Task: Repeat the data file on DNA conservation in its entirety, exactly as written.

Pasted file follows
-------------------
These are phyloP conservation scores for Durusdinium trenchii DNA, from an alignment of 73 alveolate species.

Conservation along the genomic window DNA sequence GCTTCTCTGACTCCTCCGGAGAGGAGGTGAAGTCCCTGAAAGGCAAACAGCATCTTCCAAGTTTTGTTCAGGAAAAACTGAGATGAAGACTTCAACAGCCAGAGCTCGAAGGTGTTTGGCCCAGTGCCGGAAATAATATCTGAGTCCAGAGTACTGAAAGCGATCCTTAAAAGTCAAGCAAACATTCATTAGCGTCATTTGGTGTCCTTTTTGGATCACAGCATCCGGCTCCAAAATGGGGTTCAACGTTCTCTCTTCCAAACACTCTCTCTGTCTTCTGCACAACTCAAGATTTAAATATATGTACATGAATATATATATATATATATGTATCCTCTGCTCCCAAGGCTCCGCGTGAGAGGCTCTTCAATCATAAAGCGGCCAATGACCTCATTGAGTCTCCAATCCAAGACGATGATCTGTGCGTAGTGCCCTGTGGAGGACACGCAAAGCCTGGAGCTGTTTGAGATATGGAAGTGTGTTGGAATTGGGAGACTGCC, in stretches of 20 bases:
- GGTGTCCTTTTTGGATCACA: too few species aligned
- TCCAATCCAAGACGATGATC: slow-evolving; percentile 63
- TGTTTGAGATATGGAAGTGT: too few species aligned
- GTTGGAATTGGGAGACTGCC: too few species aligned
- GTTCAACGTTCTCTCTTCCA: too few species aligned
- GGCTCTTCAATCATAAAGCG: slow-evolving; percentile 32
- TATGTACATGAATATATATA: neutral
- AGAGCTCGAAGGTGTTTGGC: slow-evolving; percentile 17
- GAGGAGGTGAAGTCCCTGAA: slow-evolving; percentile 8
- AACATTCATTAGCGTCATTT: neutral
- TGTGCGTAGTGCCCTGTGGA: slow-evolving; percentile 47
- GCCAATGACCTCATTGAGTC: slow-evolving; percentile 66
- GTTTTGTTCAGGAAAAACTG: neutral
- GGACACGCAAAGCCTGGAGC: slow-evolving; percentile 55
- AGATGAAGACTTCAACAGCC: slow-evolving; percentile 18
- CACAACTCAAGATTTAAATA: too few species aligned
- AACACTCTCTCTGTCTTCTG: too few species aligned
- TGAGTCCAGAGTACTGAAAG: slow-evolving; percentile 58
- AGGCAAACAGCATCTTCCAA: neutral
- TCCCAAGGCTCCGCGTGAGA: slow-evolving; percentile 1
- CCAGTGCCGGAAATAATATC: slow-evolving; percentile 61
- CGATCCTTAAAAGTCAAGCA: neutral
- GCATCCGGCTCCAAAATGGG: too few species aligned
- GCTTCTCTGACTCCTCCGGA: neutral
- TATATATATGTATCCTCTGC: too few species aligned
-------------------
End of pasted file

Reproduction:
These are phyloP conservation scores for Durusdinium trenchii DNA, from an alignment of 73 alveolate species.

Conservation along the genomic window DNA sequence GCTTCTCTGACTCCTCCGGAGAGGAGGTGAAGTCCCTGAAAGGCAAACAGCATCTTCCAAGTTTTGTTCAGGAAAAACTGAGATGAAGACTTCAACAGCCAGAGCTCGAAGGTGTTTGGCCCAGTGCCGGAAATAATATCTGAGTCCAGAGTACTGAAAGCGATCCTTAAAAGTCAAGCAAACATTCATTAGCGTCATTTGGTGTCCTTTTTGGATCACAGCATCCGGCTCCAAAATGGGGTTCAACGTTCTCTCTTCCAAACACTCTCTCTGTCTTCTGCACAACTCAAGATTTAAATATATGTACATGAATATATATATATATATATGTATCCTCTGCTCCCAAGGCTCCGCGTGAGAGGCTCTTCAATCATAAAGCGGCCAATGACCTCATTGAGTCTCCAATCCAAGACGATGATCTGTGCGTAGTGCCCTGTGGAGGACACGCAAAGCCTGGAGCTGTTTGAGATATGGAAGTGTGTTGGAATTGGGAGACTGCC, in stretches of 20 bases:
- GGTGTCCTTTTTGGATCACA: too few species aligned
- TCCAATCCAAGACGATGATC: slow-evolving; percentile 63
- TGTTTGAGATATGGAAGTGT: too few species aligned
- GTTGGAATTGGGAGACTGCC: too few species aligned
- GTTCAACGTTCTCTCTTCCA: too few species aligned
- GGCTCTTCAATCATAAAGCG: slow-evolving; percentile 32
- TATGTACATGAATATATATA: neutral
- AGAGCTCGAAGGTGTTTGGC: slow-evolving; percentile 17
- GAGGAGGTGAAGTCCCTGAA: slow-evolving; percentile 8
- AACATTCATTAGCGTCATTT: neutral
- TGTGCGTAGTGCCCTGTGGA: slow-evolving; percentile 47
- GCCAATGACCTCATTGAGTC: slow-evolving; percentile 66
- GTTTTGTTCAGGAAAAACTG: neutral
- GGACACGCAAAGCCTGGAGC: slow-evolving; percentile 55
- AGATGAAGACTTCAACAGCC: slow-evolving; percentile 18
- CACAACTCAAGATTTAAATA: too few species aligned
- AACACTCTCTCTGTCTTCTG: too few species aligned
- TGAGTCCAGAGTACTGAAAG: slow-evolving; percentile 58
- AGGCAAACAGCATCTTCCAA: neutral
- TCCCAAGGCTCCGCGTGAGA: slow-evolving; percentile 1
- CCAGTGCCGGAAATAATATC: slow-evolving; percentile 61
- CGATCCTTAAAAGTCAAGCA: neutral
- GCATCCGGCTCCAAAATGGG: too few species aligned
- GCTTCTCTGACTCCTCCGGA: neutral
- TATATATATGTATCCTCTGC: too few species aligned